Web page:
Is chocolate made without cacao still chocolate? It’s an entirely valid, and pertinent, question. Regardless of the answer, London-based WNWN FoodLabs’ cacao-free chocolate has already proved to be a runaway hit and sold out within a day of its launch on 18 May.
The founders of WNWN FoodLabs (pronounced Win-Win) skirted controversy by not putting “chocolate” on the package of their novelty cacao-free creation, opting instead to name their recipe “Choc!”
Why is it necessary to make chocolate production more ethical?
That said, Ahrum Pak and Dr. Johnny Drain have been looking for an alternative to traditional chocolate that stops relying on cacao production. The two entrepreneurs have several grievances with the industry: Its lack of respect for people, but also for the planet. The two entrepreneurs started working on the concept of their project with a dark observation: 75% of the world production of cocoa comes from the Côte d’Ivoire and Ghana, and according to data from WNWN FoodLabs, one million children are involved in cacao production.
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Meanwhile, regarding the environmental issue, the British start-up points to the deforestation generated by the sector. Côte d’Ivoire has lost as much as 94% of its forest areas in the space of 60 years, a third of which can be attributed to cacao production…
These various criticisms had already been highlighted by Mighty Earth, an American association whose actions in favour of the protection of forests and the climate have repercussions all over the world. In a damning report for the cacao industry published in 2017, the NGO stated that this crop was responsible for the disappearance of nearly 118,000 hectares of forest in Côte d’Ivoire between 2001 and 2014. According to Mighty Earth, five to six million people worldwide work within this production chain, most of whom in Côte d’Ivoire and Ghana live below the poverty line. According to the report, 2.1 million children on the West African coast work in the industry…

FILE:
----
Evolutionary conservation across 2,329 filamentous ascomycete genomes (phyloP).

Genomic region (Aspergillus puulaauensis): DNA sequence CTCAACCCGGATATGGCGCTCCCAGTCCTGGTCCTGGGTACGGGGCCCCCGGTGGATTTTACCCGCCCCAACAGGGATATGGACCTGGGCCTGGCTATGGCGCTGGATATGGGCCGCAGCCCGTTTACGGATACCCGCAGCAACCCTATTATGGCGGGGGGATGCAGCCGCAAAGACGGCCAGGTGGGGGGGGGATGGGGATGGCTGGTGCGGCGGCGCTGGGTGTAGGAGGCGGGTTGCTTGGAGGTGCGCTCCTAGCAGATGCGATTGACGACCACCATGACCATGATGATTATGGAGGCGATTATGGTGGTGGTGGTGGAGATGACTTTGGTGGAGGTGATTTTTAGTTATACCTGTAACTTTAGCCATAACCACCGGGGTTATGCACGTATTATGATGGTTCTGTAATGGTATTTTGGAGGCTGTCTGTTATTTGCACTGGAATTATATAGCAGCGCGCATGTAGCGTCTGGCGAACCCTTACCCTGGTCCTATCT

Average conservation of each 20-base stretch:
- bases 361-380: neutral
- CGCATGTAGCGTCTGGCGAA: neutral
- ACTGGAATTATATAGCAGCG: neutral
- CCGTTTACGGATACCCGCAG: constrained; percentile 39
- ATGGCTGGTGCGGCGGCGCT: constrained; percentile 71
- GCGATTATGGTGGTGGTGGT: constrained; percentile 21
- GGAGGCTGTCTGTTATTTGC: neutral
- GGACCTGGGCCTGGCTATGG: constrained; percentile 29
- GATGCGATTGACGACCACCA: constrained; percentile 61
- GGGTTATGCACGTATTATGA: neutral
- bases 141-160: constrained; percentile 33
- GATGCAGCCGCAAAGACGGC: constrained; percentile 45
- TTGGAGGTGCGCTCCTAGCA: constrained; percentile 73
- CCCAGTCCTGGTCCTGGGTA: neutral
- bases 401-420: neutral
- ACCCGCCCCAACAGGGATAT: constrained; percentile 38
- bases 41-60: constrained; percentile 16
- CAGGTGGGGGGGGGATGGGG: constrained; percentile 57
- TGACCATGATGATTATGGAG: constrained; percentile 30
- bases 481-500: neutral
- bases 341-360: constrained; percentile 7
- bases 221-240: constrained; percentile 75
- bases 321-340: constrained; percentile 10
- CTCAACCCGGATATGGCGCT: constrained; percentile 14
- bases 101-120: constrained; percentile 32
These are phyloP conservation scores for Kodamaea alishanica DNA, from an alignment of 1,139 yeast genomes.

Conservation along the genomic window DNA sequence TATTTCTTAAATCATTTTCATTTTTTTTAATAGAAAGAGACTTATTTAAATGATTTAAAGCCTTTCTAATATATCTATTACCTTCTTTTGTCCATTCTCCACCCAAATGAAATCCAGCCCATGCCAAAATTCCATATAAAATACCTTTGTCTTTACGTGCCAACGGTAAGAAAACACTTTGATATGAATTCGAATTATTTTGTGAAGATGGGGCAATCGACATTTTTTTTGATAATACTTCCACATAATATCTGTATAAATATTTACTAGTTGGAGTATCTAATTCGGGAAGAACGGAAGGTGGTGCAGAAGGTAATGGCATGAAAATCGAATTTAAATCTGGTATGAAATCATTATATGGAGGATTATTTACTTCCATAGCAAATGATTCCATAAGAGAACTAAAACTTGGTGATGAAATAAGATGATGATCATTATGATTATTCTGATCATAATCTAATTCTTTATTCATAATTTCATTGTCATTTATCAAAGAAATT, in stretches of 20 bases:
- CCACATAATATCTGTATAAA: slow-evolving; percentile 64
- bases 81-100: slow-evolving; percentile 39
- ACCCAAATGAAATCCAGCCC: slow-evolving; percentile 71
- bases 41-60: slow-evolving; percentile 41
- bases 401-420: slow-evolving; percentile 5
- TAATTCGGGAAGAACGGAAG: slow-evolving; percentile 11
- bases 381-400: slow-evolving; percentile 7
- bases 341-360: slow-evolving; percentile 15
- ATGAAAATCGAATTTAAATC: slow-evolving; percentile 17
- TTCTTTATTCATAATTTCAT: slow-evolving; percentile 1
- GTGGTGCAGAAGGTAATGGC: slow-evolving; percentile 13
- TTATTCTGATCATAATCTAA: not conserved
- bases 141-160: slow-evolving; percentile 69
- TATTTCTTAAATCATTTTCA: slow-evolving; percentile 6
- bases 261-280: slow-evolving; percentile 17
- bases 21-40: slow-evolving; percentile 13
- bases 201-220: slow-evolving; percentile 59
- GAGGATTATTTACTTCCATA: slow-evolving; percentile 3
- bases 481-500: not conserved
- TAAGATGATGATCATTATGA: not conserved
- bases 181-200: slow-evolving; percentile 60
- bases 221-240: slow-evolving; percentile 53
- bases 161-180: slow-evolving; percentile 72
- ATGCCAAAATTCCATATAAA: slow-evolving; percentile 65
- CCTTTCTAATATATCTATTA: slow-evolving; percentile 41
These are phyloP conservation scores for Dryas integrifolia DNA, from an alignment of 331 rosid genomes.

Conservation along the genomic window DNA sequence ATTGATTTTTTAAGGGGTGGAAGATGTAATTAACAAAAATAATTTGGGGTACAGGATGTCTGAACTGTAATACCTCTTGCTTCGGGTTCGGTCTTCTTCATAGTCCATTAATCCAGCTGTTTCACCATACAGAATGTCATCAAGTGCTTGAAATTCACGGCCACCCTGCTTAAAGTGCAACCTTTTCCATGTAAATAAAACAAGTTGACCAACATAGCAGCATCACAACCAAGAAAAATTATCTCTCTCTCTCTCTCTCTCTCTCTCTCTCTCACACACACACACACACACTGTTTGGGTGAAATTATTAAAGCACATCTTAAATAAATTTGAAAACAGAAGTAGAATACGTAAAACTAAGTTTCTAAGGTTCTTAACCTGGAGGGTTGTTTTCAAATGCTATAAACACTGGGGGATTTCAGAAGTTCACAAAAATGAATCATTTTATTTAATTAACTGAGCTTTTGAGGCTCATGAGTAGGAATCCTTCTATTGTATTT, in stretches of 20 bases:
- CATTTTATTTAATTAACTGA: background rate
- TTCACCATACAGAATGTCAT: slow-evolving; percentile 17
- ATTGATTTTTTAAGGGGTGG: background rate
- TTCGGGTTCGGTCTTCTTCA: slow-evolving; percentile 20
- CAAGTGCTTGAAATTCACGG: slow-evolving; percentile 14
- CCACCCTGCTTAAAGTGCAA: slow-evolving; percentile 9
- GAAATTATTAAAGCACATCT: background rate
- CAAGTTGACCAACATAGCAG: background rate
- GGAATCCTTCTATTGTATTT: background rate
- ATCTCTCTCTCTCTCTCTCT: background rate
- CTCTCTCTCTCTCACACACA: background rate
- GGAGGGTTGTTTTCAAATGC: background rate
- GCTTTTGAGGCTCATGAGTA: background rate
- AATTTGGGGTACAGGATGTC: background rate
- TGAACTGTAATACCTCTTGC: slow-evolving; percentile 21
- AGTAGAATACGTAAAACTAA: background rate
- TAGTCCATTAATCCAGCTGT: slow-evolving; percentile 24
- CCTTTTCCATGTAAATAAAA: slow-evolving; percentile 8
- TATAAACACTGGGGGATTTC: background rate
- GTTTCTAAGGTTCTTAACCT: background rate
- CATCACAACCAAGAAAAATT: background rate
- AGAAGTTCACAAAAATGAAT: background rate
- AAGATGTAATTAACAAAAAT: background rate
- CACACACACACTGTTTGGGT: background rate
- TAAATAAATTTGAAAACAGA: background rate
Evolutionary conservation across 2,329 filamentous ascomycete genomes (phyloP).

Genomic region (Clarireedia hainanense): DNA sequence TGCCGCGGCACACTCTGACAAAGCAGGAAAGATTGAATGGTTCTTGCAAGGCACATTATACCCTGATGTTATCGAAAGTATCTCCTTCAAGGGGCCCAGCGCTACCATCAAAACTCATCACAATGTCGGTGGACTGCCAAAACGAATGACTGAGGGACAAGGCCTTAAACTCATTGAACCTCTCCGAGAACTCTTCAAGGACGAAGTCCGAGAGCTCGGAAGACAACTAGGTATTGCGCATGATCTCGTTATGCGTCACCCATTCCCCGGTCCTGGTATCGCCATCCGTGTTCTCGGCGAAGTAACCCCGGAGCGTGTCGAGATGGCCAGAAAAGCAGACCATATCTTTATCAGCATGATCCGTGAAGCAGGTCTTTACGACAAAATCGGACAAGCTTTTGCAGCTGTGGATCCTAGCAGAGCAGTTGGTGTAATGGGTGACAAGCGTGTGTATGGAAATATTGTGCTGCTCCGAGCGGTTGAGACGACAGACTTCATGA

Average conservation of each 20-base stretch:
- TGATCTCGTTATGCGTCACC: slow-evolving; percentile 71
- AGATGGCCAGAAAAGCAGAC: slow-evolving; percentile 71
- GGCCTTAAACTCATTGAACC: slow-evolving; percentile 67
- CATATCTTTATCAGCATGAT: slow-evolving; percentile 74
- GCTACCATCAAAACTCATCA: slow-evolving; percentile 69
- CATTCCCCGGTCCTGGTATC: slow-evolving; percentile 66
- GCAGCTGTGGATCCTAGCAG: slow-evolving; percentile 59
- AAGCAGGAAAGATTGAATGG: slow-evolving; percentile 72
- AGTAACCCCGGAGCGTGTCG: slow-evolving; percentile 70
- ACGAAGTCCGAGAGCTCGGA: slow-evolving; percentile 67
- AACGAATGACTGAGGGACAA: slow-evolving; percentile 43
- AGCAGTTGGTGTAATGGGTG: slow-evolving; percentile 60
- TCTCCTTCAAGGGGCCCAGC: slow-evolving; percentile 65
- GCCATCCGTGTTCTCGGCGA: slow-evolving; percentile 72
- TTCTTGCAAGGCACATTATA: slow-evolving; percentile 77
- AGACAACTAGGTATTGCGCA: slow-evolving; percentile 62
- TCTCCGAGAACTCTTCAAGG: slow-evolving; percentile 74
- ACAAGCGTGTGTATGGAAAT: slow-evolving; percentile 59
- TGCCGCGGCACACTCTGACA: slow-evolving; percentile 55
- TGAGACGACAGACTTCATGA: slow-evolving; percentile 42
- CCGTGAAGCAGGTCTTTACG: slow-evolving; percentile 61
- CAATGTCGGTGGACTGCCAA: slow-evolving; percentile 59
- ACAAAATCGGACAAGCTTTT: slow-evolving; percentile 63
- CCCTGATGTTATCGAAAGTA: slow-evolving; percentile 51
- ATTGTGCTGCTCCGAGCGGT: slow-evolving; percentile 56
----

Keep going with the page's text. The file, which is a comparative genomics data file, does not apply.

As a result, this new kind of chocolate does not contain a single gram of cacao. Instead, barley and the fruits of the carob tree are used. The food industry already uses this food in the form of a pod to thicken or stabilise culinary preparations. According to specialised media The Spoon, which spotted the information, a fermentation process in the spirit of the work of a winemaker or baker is used, allowing a brown paste to be obtained. This can then be mixed with other cereal grains, before being poured into moulds as with regular chocolate.
One question remains however: if it can claim the same antioxidant virtues as chocolate thanks to the presence of polyphenols contained in the carob, can this alternative to chocolate provide as much pleasure when one bites into it?
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This story was published via AFP Relaxnews
(Main and featured image: WNWN Foodlabs)